Austrian citizenship for descendants of Holocaust survivors
As of September 2020, Austria has expanded the criteria for granting Austrian citizenship for descendants of survivors of Nazi persecution. Many Israelis, relatives of Holocaust survivors, are eligible for Austrian citizenship with no need to give up their existing citizenship.
Our law offices specialize in immigration and obtaining citizenship, including American, English, Canadian, Portuguese and Austrian passports. We will be glad to assist you in obtaining Austrian citizenship under the new law.
Who is eligible for Austrian citizenship as descendants of Holocaust survivors?
The law applies to the direct descendants of victims of Nazi persecution (whether Jewish or non-Jewish). The term “direct descendants” refers to children, grandchildren, and great-grandchildren.
Holocaust survivors or victims of Nazi persecution according to the law include the survivors of the extermination camps, whether they survived the camps until they were liberated by the Allied forces or managed to escape the camps and go into hiding. The law also covers other victims of Nazi persecution.
The law refers to the descendants of survivors who left Austria between 1933 and 15.05.1955. The law also includes anyone born in Italy, Hungary, Serbia, Croatia or Slovenia who lived in Austria during that period. Finally, the law includes those descendants of Austrian Holocaust victims who did not have Austrian citizenship at the time.
What does the new law add regarding the possibility of obtaining Austrian citizenship?
What is different about the new law? Who is now eligible for Austrian citizenship for descendants of Holocaust survivors who was not eligible before?
In addition to the expansion of eligibility to descendants of Holocaust survivors who left Austria at a later date, as was mentioned above, the eligibility based on gender has also been changed. In the past, only children of male Holocaust survivors were eligible for Austrian citizenship. Now, under the new law, descendants of female Holocaust survivors are also eligible.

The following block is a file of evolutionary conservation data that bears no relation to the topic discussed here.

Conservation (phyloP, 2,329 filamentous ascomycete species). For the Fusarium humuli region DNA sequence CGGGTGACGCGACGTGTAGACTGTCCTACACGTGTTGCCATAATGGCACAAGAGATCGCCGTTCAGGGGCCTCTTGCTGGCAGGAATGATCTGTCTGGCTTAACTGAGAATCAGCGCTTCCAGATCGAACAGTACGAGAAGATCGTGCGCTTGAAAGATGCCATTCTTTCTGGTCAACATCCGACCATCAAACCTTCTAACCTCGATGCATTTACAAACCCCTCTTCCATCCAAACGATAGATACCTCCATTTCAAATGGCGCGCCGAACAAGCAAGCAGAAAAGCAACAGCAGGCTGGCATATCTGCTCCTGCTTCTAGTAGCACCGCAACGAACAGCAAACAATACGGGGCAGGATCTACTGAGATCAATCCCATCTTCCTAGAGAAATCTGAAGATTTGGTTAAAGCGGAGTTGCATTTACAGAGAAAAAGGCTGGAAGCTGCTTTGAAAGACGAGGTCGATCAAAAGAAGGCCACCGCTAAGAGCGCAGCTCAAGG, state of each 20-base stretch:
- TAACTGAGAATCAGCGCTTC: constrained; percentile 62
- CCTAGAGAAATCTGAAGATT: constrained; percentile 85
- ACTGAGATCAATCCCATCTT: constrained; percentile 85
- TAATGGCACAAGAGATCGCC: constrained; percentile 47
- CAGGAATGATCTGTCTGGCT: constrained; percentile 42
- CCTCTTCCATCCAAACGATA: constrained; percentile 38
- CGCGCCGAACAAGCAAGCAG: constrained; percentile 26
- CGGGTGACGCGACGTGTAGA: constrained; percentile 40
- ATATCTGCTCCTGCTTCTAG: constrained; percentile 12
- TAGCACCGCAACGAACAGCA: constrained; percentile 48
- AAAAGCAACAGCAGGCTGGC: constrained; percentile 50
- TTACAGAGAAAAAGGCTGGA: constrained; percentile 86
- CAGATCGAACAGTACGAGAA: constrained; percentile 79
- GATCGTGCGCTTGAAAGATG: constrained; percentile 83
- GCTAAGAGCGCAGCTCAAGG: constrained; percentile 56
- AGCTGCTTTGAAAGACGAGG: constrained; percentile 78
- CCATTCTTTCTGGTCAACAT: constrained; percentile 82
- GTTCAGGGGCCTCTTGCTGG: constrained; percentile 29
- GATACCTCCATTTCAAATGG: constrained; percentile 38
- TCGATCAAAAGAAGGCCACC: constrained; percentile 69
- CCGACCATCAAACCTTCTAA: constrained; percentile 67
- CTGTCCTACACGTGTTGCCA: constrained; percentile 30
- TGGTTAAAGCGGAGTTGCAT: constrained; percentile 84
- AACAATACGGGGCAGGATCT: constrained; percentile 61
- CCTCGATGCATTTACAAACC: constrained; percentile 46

Before the change, only Nazi persecution victims who left Austria before 9.5.1945 were eligible for citizenship. However, due to the fact that many victims of the regime were forced to stay in Austria for some time after the liberation by the Allies, for lack of ability to emigrate due to health-related or financial reasons, this limitation was removed.
In addition, the new law nullifies the anti-Semitic law from 1921 that ruled that Jews from the Danubian Principalities (the Moldova and Romania area) cannot receive Austrian citizenship.
Who is not eligible for Austrian citizenship for Holocaust survivors?
Causes for rejection of citizenship applications include previous convictions of severe criminal offenses, severe financial crimes, terrorist actions or attempts at harming the Austrian democracy.
Can an Israeli with a military background apply for Austrian citizenship?
Mandatory army service in the IDF does not prevent applicants from receiving Austrian citizenship.
Rulings made by the supreme court in Austria were issued specifically barring applicants with an Austrian-Israeli connection who underwent career army service (voluntary), after serving the mandatory three years. (Nevertheless, it may be possible to appeal this decision and the subject – meaning the person who did career army service – might be considered again in light of the amendment.)